Lesson 2 - Lists with arrays in Kotlin
In the previous lesson, Introduction to collections and genericity in Kotlin, we made an introduction to collections and showed what genericity is. In today's Kotlin tutorial, we'll learn more about Lists, which represent one type of collection that we've already encountered before.
First and foremost, let's take a quick peek back to arrays, which were the first collection we learned about throughout the courses. One of the main characteristics of an array is that it has a fixed number of elements and we can never change its length. If we want to add something to the array, we have to create a new one. For this reason, it's not even considered a collection by some sources. Let's have an example:
val sampleArray = arrayOf(1, 2, 3) val sampleArray2 = sampleArray + 4 // sampleArray2 is a new instance and have no relationship to the sampleArray2 variable println(sampleArray.size) // the size of the original array is still 3, because we can't change the size of the current instance
As you can see, Kotlin smartly gets around this limitation caused by the fixed array size, using an immutable class wrapping the original JVM array. The elements in an array are indexed numerically, starting from zero.
Since the data is of the same type (either exactly the same or of a common ancestor) they take up the same space in memory. Individual array items are stored in memory as an uninterrupted sequence, like in a row. We can imagine an array of integers as something like this:
If we wanted to access the 5th item, we would simply access the beginning of
the array and then jump forward by 4 times the type size (in this case, the size
Int). Reading and writing at array indexes are done
within a constant time complexity. If you are confused by this term,
you may see it as a way of writing into array indexes immediately and so that we
can read them.
The main disadvantage to using arrays is that we can't add or delete items during runtime. Unfortunately, we often need to do this. Imagine creating new array instances (its copies) of more than 1000 elements over and over again; the program would be slowed down radically.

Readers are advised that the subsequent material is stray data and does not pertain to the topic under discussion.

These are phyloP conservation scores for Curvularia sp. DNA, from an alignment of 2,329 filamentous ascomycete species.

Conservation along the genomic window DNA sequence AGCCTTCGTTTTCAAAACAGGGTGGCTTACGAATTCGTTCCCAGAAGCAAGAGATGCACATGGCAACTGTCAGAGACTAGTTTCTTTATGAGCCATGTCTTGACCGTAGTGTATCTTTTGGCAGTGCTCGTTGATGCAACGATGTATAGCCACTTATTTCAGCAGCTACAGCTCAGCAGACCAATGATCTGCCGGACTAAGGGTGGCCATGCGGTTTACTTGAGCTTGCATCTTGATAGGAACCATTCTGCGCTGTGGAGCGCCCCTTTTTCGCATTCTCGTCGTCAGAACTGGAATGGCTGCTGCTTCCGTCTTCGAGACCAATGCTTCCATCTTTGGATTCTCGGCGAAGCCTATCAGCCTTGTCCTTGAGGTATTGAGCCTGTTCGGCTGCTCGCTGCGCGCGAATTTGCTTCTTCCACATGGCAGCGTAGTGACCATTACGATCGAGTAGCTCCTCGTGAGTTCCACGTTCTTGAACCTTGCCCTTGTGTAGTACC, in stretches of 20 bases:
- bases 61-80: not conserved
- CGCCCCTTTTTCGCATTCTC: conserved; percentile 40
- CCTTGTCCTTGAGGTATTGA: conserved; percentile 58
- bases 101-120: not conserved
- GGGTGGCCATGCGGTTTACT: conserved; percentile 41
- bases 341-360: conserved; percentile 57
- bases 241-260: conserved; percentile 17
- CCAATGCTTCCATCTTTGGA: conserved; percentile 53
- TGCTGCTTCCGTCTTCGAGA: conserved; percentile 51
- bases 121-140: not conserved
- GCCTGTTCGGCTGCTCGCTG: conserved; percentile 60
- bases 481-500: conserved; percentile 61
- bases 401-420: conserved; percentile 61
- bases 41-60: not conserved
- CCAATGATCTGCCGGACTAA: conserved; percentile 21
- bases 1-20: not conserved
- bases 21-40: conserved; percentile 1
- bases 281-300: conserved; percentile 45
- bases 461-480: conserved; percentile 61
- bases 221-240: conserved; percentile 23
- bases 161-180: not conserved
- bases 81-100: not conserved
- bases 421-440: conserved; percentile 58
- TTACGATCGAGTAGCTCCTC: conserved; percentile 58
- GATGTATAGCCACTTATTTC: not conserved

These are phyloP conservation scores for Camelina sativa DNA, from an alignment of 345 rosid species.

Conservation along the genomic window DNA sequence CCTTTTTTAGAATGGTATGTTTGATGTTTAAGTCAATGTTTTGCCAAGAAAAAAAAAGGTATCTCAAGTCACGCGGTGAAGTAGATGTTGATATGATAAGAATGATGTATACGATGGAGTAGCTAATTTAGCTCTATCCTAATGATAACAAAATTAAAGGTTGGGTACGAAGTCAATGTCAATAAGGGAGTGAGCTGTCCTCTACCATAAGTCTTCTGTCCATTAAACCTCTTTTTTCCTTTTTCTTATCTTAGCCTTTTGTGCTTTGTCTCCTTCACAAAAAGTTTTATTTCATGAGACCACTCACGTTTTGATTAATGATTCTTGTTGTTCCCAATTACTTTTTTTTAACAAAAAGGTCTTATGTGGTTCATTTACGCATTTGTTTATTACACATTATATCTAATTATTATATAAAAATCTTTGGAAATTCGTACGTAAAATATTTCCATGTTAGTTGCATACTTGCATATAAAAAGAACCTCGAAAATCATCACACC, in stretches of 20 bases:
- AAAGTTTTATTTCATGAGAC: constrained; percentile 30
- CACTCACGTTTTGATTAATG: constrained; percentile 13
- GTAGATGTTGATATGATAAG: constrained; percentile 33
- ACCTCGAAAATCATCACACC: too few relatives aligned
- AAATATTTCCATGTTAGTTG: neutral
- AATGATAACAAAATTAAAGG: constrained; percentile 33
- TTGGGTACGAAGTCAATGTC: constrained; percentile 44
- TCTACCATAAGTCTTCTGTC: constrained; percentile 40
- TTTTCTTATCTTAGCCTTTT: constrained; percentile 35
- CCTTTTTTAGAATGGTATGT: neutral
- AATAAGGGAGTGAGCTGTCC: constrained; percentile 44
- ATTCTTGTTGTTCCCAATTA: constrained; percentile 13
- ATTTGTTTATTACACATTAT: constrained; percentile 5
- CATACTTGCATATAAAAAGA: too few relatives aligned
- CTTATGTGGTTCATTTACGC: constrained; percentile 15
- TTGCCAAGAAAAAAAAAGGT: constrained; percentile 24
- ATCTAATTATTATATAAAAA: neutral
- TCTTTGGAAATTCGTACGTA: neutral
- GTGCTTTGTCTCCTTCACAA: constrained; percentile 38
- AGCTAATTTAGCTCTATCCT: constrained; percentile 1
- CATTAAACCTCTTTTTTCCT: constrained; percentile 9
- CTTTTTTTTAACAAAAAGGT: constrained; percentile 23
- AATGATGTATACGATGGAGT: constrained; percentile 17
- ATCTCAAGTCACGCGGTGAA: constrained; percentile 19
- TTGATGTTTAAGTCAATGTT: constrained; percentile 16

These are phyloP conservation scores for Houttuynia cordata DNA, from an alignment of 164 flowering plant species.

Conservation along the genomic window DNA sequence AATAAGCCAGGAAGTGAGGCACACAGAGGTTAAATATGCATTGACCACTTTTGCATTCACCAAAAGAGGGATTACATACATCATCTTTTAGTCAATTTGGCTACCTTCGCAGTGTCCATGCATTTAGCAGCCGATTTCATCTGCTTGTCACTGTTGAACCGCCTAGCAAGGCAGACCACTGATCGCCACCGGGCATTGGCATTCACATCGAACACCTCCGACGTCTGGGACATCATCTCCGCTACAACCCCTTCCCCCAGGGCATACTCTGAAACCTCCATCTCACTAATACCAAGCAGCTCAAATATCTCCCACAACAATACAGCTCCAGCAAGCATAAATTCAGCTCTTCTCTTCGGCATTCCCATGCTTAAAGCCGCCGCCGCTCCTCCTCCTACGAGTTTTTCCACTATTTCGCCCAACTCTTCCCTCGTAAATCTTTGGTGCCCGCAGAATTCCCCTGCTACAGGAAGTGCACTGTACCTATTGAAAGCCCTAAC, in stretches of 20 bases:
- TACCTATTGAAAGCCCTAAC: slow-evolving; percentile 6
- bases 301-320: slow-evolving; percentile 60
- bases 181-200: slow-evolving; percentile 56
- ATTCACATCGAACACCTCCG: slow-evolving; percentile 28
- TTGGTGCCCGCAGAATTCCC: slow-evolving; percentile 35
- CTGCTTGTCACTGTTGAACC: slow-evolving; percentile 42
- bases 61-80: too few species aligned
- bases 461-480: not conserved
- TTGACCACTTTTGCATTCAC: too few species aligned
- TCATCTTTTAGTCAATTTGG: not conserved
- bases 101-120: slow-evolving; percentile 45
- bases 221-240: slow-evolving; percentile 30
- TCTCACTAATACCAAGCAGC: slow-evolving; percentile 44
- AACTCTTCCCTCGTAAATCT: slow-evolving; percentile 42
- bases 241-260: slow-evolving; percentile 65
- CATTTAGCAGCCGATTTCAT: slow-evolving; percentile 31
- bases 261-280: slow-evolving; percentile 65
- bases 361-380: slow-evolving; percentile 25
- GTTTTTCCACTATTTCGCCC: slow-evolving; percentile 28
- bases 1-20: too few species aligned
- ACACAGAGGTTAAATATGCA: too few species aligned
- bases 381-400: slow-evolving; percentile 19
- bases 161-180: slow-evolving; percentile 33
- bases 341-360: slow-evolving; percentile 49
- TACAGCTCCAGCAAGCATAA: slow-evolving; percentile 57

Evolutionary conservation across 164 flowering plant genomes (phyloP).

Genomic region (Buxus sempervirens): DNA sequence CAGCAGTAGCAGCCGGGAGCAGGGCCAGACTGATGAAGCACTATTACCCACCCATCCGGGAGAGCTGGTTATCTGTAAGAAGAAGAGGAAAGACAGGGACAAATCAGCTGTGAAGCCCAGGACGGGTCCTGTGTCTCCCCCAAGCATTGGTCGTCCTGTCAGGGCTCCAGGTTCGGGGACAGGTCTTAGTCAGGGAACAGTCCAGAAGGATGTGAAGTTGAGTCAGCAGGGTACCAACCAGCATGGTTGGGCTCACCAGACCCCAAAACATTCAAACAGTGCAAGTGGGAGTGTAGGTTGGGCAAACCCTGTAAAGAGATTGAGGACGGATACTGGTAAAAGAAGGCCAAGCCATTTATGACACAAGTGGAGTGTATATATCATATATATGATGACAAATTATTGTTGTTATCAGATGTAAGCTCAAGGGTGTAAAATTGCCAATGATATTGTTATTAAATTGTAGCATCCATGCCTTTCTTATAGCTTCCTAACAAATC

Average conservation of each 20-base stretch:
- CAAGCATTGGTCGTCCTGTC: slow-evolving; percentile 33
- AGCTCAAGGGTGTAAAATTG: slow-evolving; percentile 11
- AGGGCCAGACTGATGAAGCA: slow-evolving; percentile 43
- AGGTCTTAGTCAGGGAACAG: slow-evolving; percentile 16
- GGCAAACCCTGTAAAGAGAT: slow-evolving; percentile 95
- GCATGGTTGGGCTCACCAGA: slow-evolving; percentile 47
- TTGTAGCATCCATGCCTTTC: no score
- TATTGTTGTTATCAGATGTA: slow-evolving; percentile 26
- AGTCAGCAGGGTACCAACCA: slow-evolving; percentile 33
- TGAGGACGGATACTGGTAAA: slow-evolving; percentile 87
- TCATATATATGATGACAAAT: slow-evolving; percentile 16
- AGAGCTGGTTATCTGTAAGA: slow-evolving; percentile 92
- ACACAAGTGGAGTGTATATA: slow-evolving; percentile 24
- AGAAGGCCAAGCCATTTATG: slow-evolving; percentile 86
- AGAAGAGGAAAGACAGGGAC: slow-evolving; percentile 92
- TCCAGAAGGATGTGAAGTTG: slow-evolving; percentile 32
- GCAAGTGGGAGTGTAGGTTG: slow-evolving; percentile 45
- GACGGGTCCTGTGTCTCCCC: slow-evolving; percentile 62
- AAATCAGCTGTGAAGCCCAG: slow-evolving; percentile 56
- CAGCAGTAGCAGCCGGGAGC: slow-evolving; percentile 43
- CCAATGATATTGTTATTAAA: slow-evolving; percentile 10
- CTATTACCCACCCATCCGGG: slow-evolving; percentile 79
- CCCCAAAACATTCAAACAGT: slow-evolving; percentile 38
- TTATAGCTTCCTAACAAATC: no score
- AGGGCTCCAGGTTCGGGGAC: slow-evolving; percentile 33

Lists are collections that allow us to add and delete items at runtime. They can be indexed numerically as arrays, but they don't have to. Generally, there are two types of lists: Array lists and Linked lists. Kotlin doesn't support linked lists; if we ever needed one, we'd have to use standard Java collections.
Lists often take advantage of the fact that we are able to create new arrays during runtime (keep in mind that the size of an array cannot be changed during runtime).
In this case, the list is a class that contains methods for adding and
removing elements (and many other useful methods, which aren't relevant to us at
the moment). The class essentially wraps the array and contains an extra
variable where the number of elements is stored. When the instance is being
created, an array of a given amount of elements is created inside, and the
variable carrying the number of elements is set to 0. When we add the first
element, it's stored at the 1st index in the array and the number of elements is
incremented. We would be able to add elements like this until we fill the array.
Once the array is full, we simply create a new array, let's say, twice as big.
We copy the elements from the old array into the new array and then throw away
the old one. Once this new array is filled as well, the process will be
repeated. This is the way the Kotlin
ArrayList collection, which we
haven't met yet, internally works. We can imagine an
ArrayList in the picture contains eight elements. The
elements are stored in an internal array of 12 elements. The last four elements
are unused and from the outside look as if they aren't even there.
The advantage here is the fast random access to the elements using numeric indexes thanks to the inner array. The downside to it is the time required to create the new array and copy the elements into it, although this process doesn't occur too often. Another less painful drawback is that the collection occupies more memory than necessary. Anyway, this list type is still the most used collection in Java and is fairly well optimized.
Array list is, in Kotlin, represented by the
Let's have a look at how to declare an